Tracking: Tracking vehicles and assets gives you information about travel time and alerts you to any potential delays in the arrival of deliveries or vehicles. Software solutions for managing a fleet should accurately tell the fleet manager where either assets or vehicles are in real-time.
Analytics: Analyzing a vehicle’s performance can help fleet managers plan preventative maintenance or determine when a vehicle needs an inspection to address a growing problem. The management software should also collect information about driver habits to allow the fleet manager to improve training in safe operations on the road for those drivers who spend too much time idling, braking harshly, or speeding.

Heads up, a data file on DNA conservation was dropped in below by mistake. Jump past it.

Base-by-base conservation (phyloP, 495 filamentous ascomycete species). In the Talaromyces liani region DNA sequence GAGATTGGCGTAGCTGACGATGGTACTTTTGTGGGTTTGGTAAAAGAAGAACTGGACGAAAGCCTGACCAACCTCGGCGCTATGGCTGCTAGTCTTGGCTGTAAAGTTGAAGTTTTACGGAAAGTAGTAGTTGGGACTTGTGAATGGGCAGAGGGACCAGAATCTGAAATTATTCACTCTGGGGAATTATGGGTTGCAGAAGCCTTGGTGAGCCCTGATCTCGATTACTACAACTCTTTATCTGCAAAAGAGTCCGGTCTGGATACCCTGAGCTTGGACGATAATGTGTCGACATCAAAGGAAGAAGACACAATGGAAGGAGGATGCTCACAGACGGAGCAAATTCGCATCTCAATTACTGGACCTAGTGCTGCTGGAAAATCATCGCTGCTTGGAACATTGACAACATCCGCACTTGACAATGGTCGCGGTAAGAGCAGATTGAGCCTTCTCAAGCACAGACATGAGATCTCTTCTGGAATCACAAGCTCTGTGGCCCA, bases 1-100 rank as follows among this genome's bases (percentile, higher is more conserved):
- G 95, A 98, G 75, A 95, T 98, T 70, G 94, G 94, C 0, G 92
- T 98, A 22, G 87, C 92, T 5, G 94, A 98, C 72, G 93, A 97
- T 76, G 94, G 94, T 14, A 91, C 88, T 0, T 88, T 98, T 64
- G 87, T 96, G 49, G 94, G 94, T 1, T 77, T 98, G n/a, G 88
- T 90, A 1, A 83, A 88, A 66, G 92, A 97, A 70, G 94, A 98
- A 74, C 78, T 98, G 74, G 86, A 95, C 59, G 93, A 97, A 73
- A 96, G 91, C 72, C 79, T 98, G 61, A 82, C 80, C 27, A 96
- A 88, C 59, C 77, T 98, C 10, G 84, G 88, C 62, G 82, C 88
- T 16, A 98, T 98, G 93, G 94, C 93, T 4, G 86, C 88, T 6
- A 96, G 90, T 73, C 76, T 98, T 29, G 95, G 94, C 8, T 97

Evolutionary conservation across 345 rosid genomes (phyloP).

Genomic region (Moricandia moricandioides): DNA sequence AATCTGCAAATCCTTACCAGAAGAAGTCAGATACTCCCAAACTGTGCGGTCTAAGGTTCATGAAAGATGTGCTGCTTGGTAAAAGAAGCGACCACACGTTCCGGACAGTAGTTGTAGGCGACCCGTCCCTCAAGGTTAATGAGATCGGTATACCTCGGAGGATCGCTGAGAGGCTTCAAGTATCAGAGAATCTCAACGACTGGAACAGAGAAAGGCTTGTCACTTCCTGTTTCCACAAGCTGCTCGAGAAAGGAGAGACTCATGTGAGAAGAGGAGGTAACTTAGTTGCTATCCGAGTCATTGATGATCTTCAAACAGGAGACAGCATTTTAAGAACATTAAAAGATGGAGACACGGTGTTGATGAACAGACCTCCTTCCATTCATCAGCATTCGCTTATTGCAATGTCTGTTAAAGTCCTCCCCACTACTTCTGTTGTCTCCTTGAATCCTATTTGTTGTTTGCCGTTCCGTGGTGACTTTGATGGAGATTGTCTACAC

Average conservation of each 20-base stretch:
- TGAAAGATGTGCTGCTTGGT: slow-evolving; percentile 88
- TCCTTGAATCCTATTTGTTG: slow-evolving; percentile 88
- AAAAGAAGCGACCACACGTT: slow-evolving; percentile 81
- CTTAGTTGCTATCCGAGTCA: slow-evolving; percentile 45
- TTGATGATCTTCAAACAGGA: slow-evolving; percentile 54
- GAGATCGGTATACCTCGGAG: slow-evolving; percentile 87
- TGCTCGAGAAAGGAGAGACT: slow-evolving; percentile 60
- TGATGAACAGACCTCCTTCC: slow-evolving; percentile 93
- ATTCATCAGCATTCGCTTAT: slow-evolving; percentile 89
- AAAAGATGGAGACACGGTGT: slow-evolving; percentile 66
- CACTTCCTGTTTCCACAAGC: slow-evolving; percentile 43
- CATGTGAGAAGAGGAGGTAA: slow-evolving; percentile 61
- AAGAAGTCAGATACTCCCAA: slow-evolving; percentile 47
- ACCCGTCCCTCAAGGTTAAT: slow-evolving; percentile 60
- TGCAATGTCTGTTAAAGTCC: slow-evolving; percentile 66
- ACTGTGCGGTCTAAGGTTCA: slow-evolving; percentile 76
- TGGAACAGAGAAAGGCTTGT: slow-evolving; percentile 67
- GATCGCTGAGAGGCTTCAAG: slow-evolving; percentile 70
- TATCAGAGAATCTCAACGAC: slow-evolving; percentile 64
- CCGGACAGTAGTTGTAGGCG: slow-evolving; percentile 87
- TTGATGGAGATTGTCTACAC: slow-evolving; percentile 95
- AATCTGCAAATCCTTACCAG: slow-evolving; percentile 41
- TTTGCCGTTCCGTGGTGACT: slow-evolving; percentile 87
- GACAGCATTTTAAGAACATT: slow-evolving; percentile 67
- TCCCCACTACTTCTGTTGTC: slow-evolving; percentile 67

Now for the part that you’ve been waiting for: How to choose the best fleet management software solution for you. When comparing the different solutions, consider some of the following aspects and how important these are to you:
• Features: Match the features the software offers to what your fleet needs.
• Flexibility: Your business will go through changes, and you need a fleet management software that is adaptable so you can scale features and benefits as required.
• Customer support: Eventually, you may need some help with the software. A robust customer support system from the software provider can ensure that a minor technical problem with the software does not cause an unnecessary delay in operations.
• Installation: Look at who will be installing the system hardware, the length of time for installation, and the cost of the installation and activation (if any) of the software.